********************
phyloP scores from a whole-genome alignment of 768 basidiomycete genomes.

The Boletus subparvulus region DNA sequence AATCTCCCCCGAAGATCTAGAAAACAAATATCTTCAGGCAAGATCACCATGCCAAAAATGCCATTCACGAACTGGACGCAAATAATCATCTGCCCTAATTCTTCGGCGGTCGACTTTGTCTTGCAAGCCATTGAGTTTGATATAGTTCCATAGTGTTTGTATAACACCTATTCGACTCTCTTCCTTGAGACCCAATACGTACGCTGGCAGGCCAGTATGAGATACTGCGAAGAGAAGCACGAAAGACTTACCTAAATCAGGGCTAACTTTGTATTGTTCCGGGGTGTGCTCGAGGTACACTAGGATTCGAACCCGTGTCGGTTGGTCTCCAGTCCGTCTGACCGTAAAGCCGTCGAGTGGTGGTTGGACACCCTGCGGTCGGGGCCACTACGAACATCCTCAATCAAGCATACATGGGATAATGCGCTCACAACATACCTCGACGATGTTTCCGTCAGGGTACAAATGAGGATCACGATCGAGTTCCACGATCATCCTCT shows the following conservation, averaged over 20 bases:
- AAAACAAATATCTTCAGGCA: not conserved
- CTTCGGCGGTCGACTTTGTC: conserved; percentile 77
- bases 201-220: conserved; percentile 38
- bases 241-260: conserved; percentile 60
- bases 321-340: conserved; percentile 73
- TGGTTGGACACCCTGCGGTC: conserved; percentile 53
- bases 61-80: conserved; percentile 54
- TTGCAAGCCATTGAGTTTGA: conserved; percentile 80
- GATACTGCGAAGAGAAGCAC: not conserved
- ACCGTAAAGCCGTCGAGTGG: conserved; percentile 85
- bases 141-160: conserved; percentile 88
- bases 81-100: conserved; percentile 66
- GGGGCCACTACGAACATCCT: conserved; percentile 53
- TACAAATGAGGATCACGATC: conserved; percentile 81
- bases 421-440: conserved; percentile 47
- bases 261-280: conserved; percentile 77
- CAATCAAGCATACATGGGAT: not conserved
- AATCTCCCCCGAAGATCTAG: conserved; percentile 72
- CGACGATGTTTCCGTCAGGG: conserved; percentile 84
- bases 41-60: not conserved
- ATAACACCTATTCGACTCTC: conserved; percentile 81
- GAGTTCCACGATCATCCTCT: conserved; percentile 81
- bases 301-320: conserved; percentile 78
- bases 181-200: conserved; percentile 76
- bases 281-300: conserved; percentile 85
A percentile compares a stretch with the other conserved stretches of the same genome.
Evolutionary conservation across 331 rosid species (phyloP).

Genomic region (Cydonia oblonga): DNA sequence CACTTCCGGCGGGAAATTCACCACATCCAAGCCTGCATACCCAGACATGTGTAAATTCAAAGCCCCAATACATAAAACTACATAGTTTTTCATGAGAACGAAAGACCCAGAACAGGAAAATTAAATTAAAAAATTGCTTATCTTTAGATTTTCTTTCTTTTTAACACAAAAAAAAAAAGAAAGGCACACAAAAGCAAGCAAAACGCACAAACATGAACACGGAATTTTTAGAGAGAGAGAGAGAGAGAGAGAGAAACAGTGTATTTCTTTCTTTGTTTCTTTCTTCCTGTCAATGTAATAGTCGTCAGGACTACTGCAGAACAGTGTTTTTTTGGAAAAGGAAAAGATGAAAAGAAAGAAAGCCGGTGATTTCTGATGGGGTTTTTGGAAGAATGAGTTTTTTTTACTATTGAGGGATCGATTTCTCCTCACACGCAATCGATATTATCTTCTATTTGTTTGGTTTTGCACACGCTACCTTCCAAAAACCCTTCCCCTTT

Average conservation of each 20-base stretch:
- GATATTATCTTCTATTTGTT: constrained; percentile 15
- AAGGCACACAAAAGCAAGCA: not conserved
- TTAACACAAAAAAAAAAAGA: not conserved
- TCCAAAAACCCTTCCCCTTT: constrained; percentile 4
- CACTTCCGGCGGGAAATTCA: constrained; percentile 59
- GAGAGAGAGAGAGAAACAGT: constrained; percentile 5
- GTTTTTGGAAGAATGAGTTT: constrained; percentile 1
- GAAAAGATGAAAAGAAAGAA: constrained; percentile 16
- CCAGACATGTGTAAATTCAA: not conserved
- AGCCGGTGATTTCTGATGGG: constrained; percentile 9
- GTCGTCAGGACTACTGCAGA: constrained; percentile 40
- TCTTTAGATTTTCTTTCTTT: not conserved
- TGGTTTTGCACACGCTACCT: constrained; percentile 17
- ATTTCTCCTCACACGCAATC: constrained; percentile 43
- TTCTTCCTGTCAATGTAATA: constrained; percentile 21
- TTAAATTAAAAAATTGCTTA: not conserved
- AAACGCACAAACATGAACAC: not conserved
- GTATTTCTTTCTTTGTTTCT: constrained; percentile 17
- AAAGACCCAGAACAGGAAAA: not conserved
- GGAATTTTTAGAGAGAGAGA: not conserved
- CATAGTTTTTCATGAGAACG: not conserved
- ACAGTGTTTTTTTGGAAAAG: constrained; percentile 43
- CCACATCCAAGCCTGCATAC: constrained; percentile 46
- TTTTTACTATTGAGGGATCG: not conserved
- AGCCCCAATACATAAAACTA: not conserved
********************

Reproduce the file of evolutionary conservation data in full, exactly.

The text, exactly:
phyloP scores from a whole-genome alignment of 768 basidiomycete genomes.

The Boletus subparvulus region DNA sequence AATCTCCCCCGAAGATCTAGAAAACAAATATCTTCAGGCAAGATCACCATGCCAAAAATGCCATTCACGAACTGGACGCAAATAATCATCTGCCCTAATTCTTCGGCGGTCGACTTTGTCTTGCAAGCCATTGAGTTTGATATAGTTCCATAGTGTTTGTATAACACCTATTCGACTCTCTTCCTTGAGACCCAATACGTACGCTGGCAGGCCAGTATGAGATACTGCGAAGAGAAGCACGAAAGACTTACCTAAATCAGGGCTAACTTTGTATTGTTCCGGGGTGTGCTCGAGGTACACTAGGATTCGAACCCGTGTCGGTTGGTCTCCAGTCCGTCTGACCGTAAAGCCGTCGAGTGGTGGTTGGACACCCTGCGGTCGGGGCCACTACGAACATCCTCAATCAAGCATACATGGGATAATGCGCTCACAACATACCTCGACGATGTTTCCGTCAGGGTACAAATGAGGATCACGATCGAGTTCCACGATCATCCTCT shows the following conservation, averaged over 20 bases:
- AAAACAAATATCTTCAGGCA: not conserved
- CTTCGGCGGTCGACTTTGTC: conserved; percentile 77
- bases 201-220: conserved; percentile 38
- bases 241-260: conserved; percentile 60
- bases 321-340: conserved; percentile 73
- TGGTTGGACACCCTGCGGTC: conserved; percentile 53
- bases 61-80: conserved; percentile 54
- TTGCAAGCCATTGAGTTTGA: conserved; percentile 80
- GATACTGCGAAGAGAAGCAC: not conserved
- ACCGTAAAGCCGTCGAGTGG: conserved; percentile 85
- bases 141-160: conserved; percentile 88
- bases 81-100: conserved; percentile 66
- GGGGCCACTACGAACATCCT: conserved; percentile 53
- TACAAATGAGGATCACGATC: conserved; percentile 81
- bases 421-440: conserved; percentile 47
- bases 261-280: conserved; percentile 77
- CAATCAAGCATACATGGGAT: not conserved
- AATCTCCCCCGAAGATCTAG: conserved; percentile 72
- CGACGATGTTTCCGTCAGGG: conserved; percentile 84
- bases 41-60: not conserved
- ATAACACCTATTCGACTCTC: conserved; percentile 81
- GAGTTCCACGATCATCCTCT: conserved; percentile 81
- bases 301-320: conserved; percentile 78
- bases 181-200: conserved; percentile 76
- bases 281-300: conserved; percentile 85
A percentile compares a stretch with the other conserved stretches of the same genome.
Evolutionary conservation across 331 rosid species (phyloP).

Genomic region (Cydonia oblonga): DNA sequence CACTTCCGGCGGGAAATTCACCACATCCAAGCCTGCATACCCAGACATGTGTAAATTCAAAGCCCCAATACATAAAACTACATAGTTTTTCATGAGAACGAAAGACCCAGAACAGGAAAATTAAATTAAAAAATTGCTTATCTTTAGATTTTCTTTCTTTTTAACACAAAAAAAAAAAGAAAGGCACACAAAAGCAAGCAAAACGCACAAACATGAACACGGAATTTTTAGAGAGAGAGAGAGAGAGAGAGAGAAACAGTGTATTTCTTTCTTTGTTTCTTTCTTCCTGTCAATGTAATAGTCGTCAGGACTACTGCAGAACAGTGTTTTTTTGGAAAAGGAAAAGATGAAAAGAAAGAAAGCCGGTGATTTCTGATGGGGTTTTTGGAAGAATGAGTTTTTTTTACTATTGAGGGATCGATTTCTCCTCACACGCAATCGATATTATCTTCTATTTGTTTGGTTTTGCACACGCTACCTTCCAAAAACCCTTCCCCTTT

Average conservation of each 20-base stretch:
- GATATTATCTTCTATTTGTT: constrained; percentile 15
- AAGGCACACAAAAGCAAGCA: not conserved
- TTAACACAAAAAAAAAAAGA: not conserved
- TCCAAAAACCCTTCCCCTTT: constrained; percentile 4
- CACTTCCGGCGGGAAATTCA: constrained; percentile 59
- GAGAGAGAGAGAGAAACAGT: constrained; percentile 5
- GTTTTTGGAAGAATGAGTTT: constrained; percentile 1
- GAAAAGATGAAAAGAAAGAA: constrained; percentile 16
- CCAGACATGTGTAAATTCAA: not conserved
- AGCCGGTGATTTCTGATGGG: constrained; percentile 9
- GTCGTCAGGACTACTGCAGA: constrained; percentile 40
- TCTTTAGATTTTCTTTCTTT: not conserved
- TGGTTTTGCACACGCTACCT: constrained; percentile 17
- ATTTCTCCTCACACGCAATC: constrained; percentile 43
- TTCTTCCTGTCAATGTAATA: constrained; percentile 21
- TTAAATTAAAAAATTGCTTA: not conserved
- AAACGCACAAACATGAACAC: not conserved
- GTATTTCTTTCTTTGTTTCT: constrained; percentile 17
- AAAGACCCAGAACAGGAAAA: not conserved
- GGAATTTTTAGAGAGAGAGA: not conserved
- CATAGTTTTTCATGAGAACG: not conserved
- ACAGTGTTTTTTTGGAAAAG: constrained; percentile 43
- CCACATCCAAGCCTGCATAC: constrained; percentile 46
- TTTTTACTATTGAGGGATCG: not conserved
- AGCCCCAATACATAAAACTA: not conserved